ALEXANDRIA, VA — Upgrades to a nuclear-weapon test facility in Nevada are falling further behind schedule, government officials and weapon-site managers said here Wednesday.
Officially called Enhanced Capability for Subcritical Experiments (ECSE), the upgrades involve expanding the Nevada National Security Site’s U1a underground complex and installing a sophisticated new x-ray camera to measure explosive plutonium tests.
The expansion has slipped about a year since the Department of Energy’s National Nuclear Security Administration (NNSA) set the schedule last summer and the equipment could be three years behind or more, owing in part to the materials shortages that began during the COVID-19 pandemic.
The Los Alamos National Laboratory was hoping for the full suite of upgrades and installations to be finished before it has to design the W93 intercontinental ballistic missile warhead for the Navy. The first copy of the weapon is notionally due in the mid-2030s, the NNSA says.
ECSE “opens up spaces for how we would design something like the W93,” Robert Webster, deputy director for weapons at Los Alamos, said at the Exchange Monitor’s annual Nuclear Deterrence Summit. “But if you don’t get it, you can take some very important options off the table,” potentially requiring “a change in [the] military characteristics” of the warhead.
Last year at this time, the NNSA said in its annual budget request that subcritical experiments with the new Scorpius x-ray imager at the expanded U1a complex could start in fiscal year 2027, which begins Oct. 1, 2026.
But on Wednesday at the summit, Webster told the Monitor that materials shortages have contributed to “massive uncertainties” for Scorpius, which now might not arrive until 2030. Around this time last year, in its annual budget request, the NNSA thought Scorpius might be ready in the summer of 2027.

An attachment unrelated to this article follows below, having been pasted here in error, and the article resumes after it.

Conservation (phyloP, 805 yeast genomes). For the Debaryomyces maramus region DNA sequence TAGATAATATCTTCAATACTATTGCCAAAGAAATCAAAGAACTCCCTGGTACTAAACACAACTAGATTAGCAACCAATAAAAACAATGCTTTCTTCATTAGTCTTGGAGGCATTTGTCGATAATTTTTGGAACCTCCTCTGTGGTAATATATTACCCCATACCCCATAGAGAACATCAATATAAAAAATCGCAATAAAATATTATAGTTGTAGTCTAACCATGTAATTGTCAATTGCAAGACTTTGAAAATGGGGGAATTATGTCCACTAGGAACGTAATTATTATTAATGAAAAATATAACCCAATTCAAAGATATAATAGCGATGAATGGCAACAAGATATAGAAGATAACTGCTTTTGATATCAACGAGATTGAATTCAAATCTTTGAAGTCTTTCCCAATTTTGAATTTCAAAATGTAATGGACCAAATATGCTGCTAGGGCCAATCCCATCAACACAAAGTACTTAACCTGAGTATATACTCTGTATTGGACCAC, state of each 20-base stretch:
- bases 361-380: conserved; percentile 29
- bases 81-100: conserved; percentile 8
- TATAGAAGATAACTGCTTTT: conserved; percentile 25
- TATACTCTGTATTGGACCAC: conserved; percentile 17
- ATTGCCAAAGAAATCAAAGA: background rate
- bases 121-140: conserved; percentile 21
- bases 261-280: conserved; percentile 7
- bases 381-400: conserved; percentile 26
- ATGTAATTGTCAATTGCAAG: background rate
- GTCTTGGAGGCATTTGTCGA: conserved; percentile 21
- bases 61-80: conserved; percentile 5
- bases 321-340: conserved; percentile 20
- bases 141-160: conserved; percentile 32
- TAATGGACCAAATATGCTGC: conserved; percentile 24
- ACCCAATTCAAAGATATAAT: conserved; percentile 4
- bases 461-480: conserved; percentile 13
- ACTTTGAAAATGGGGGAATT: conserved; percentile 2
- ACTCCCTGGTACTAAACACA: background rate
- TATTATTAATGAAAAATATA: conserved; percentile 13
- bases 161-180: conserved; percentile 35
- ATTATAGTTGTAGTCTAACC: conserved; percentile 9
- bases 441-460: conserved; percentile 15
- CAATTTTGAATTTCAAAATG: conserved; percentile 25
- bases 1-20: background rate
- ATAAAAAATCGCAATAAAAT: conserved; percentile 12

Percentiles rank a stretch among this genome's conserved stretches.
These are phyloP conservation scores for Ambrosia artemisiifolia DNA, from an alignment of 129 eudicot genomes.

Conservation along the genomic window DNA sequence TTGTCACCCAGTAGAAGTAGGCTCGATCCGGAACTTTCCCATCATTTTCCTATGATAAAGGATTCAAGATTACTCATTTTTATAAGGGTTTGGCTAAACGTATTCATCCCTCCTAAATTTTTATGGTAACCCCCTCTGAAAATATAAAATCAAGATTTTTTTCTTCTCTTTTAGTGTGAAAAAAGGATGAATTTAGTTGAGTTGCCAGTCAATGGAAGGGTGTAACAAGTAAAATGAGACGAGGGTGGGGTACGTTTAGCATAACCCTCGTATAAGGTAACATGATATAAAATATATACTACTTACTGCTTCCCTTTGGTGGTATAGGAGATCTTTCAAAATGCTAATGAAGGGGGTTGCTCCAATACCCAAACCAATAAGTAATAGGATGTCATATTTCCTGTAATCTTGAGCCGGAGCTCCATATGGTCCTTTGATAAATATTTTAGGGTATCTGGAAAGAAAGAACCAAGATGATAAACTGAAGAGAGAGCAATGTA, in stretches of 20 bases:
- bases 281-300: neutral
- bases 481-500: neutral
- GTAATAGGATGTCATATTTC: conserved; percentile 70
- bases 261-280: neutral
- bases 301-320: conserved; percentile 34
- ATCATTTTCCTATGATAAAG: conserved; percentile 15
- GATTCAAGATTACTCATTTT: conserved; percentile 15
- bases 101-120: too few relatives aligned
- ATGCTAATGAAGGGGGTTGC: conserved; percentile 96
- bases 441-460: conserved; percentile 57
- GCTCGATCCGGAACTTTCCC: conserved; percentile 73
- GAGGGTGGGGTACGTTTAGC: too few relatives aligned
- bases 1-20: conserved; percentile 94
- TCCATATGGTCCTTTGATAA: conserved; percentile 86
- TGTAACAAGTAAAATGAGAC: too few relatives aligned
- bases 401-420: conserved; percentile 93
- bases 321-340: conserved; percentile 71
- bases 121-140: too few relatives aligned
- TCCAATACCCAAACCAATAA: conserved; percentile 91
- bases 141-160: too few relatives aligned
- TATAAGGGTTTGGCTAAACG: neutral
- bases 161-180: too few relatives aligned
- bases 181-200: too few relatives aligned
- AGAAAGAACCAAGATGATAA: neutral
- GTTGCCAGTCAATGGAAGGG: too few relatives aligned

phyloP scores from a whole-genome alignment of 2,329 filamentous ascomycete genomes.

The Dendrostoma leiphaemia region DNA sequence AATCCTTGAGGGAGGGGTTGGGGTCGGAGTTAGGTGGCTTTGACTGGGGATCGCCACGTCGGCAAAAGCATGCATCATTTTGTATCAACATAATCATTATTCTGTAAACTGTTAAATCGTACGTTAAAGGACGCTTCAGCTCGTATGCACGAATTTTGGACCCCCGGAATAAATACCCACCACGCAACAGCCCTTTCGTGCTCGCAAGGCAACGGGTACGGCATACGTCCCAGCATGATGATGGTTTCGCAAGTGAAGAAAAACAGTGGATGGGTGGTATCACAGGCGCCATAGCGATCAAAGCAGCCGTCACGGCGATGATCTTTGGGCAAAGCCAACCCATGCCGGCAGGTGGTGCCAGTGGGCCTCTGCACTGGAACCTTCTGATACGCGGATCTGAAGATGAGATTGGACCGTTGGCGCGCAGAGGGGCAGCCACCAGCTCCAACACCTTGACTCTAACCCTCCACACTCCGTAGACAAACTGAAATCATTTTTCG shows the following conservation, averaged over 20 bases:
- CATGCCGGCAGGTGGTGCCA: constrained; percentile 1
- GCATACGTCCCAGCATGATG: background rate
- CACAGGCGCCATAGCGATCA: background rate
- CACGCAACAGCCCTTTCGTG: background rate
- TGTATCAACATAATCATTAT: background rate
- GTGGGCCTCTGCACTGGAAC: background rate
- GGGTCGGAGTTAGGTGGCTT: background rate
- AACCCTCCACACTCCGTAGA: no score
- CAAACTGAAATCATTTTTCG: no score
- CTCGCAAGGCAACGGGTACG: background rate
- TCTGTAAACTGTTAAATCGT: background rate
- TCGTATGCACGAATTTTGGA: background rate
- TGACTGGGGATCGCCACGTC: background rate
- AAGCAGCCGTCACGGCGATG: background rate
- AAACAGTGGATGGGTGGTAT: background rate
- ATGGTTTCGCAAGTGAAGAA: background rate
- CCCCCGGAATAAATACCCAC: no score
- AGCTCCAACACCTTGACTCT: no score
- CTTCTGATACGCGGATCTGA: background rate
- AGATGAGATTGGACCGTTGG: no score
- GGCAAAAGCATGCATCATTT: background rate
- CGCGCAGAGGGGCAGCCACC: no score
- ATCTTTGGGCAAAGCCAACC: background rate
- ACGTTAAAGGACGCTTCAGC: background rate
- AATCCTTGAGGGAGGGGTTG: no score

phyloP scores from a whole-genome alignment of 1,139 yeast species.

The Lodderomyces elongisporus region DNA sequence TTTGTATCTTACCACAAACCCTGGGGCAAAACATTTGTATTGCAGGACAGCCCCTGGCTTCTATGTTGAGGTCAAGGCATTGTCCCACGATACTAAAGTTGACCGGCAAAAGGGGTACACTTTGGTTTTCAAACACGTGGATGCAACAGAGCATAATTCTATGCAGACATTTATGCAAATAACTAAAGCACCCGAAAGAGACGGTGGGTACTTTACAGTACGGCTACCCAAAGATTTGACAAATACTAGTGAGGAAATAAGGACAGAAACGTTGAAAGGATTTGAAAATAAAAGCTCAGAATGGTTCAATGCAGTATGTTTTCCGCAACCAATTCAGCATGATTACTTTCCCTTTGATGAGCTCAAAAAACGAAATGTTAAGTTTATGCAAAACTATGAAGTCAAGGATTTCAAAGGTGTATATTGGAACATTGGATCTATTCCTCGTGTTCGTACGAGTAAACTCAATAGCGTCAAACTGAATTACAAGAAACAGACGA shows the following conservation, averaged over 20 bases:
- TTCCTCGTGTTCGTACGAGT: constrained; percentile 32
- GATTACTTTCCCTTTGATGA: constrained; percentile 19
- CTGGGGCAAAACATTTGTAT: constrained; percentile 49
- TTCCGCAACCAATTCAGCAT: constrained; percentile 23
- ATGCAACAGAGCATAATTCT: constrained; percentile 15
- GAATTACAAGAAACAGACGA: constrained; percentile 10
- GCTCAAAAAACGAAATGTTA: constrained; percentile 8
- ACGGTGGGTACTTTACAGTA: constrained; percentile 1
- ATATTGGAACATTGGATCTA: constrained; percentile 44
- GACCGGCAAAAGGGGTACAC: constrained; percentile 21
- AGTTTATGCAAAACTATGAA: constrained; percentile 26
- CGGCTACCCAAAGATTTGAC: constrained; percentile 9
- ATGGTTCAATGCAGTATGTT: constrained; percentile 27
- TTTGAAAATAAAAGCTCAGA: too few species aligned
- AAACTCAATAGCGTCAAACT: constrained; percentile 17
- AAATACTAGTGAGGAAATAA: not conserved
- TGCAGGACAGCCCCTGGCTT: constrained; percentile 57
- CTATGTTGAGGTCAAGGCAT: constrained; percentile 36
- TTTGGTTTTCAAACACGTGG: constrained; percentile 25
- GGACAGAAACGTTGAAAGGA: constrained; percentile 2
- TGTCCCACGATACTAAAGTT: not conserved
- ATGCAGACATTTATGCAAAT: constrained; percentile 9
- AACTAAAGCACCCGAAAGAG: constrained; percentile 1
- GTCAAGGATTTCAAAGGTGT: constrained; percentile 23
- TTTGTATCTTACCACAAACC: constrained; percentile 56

Meanwhile, the underground expansion of U1a will not be done until November 2027, Garrett Harencak, president and CEO of Nevada test-site prime contractor Mission Support and Test Services, told the Monitor here Wednesday.
That’s about a year later than the date the NNSA last summer set for the expansion, which is officially known as the U1a Complex Enhancement Project 20 subproject. The work involves mining out new underground tunnels, furnishing the space and wiring it to accept the Scorpius imager being developed by Los Alamos as part of the Advanced Sources and Detectors project.
Though W93 will be based on a nuclear-explosive package tested at full yield before the U.S. instituted a test moratorium in 1992, it will be the first clean-sheet warhead design since the end of the Cold War, around that time. Los Alamos will be responsible for the warhead’s design and the Navy will be responsible for the weapon’s Mark 7 aeroshell.
If necessary, the Washington-based head of the NNSA’s nuclear weapons programs said here Wednesday, W93’s designers will make do without their hoped-for, next-generation test facility.
“The truth is that our scientists and engineers who are doing these assessments and who have to certify designs are going to do the best they can with the tools they have,” Marvin Adams, deputy administrator for defense programs said at the summit. “And they’ll have to be more conservative if they don’t have the tools they’d rather have.”
If ECSE slips, Adams said, the NNSA labs “will have to find another way to answer their questions.”